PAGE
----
Daimler May Scale Back Its Hydrogen Fuel Cell Plans

When it comes to zero-emission vehicles, Daimler may switch its focus from hydrogen fuel cells to batteries.

Mercedes-Benz

Mercedes-Benz parent Daimler was one of the early champions of hydrogen fuel-cell vehicles. In 2010, it released a limited run of Mercedes B-Class F-Cell prototypes to test the technology, and more recently it committed to building a production fuel-cell car, the GLC F-Cell. But declining battery costs have Daimler rethinking its position. At a recent automotive conference in Germany, CEO Dieter Zetsche said the automaker would no longer put as much emphasis on fuel cells, according to Smart2.0. This comes after Daimler's announcement that it will launch a new electric car sub-brand for Mercedes, called EQ, with at least 10 models.

"Battery costs are declining rapidly whereas hydrogen production remains very costly," Zetsche said. Fuel-cell cars have been touted for their longer ranges, which are comparable to those of gasoline cars. But lower battery costs could allow automakers to put larger battery packs in their electric cars, increasing range. It also lowers the cost of the cars themselves.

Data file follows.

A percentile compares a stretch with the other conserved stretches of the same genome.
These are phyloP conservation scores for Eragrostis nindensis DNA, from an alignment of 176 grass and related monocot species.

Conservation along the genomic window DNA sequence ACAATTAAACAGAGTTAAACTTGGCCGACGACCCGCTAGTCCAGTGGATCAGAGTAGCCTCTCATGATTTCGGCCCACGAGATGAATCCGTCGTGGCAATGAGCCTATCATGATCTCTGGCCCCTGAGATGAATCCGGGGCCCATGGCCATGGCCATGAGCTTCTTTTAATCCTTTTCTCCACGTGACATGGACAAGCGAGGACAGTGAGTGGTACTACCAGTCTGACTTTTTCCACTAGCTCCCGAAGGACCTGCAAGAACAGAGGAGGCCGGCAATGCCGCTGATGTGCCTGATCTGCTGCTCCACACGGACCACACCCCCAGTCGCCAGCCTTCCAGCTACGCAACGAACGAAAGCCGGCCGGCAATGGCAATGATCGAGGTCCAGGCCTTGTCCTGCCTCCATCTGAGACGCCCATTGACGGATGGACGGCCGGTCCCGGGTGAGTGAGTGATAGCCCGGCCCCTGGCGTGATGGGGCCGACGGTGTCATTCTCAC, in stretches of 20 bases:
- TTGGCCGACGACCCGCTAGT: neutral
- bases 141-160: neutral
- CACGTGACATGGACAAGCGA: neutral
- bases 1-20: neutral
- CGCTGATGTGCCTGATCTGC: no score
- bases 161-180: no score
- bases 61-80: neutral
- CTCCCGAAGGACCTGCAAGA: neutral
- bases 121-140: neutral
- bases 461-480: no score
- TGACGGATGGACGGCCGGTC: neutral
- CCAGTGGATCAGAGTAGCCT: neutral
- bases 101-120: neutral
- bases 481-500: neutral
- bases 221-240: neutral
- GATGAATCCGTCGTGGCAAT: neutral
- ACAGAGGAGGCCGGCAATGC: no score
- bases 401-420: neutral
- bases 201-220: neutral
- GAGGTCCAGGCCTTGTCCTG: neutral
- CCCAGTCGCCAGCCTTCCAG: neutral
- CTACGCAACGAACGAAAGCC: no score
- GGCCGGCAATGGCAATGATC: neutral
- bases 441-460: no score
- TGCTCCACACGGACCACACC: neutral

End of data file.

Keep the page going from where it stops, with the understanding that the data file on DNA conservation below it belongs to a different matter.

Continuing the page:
Zetsche said Mercedes still plans to build the GLC F-Cell, but only in limited numbers, and primarily for the benefit of fleet operators. The F-Cell is a fuel-cell version of the GLC-Class crossover, with a claimed range of 310 miles. Interestingly, it features a backup lithium-ion battery pack good for about 30 miles of range on its own.

Daimler's decision to scale back fuel-cell plans follows Toyota's announcement that it will build a battery-electric car alongside its Mirai fuel-cell sedan. Toyota was one of the biggest boosters of fuel cells, and previously claimed batteries were impractical. But issues like the lack of hydrogen fueling stations have hindered the rollout of fuel-cell cars, while battery-powered cars continue to grow steadily in popularity.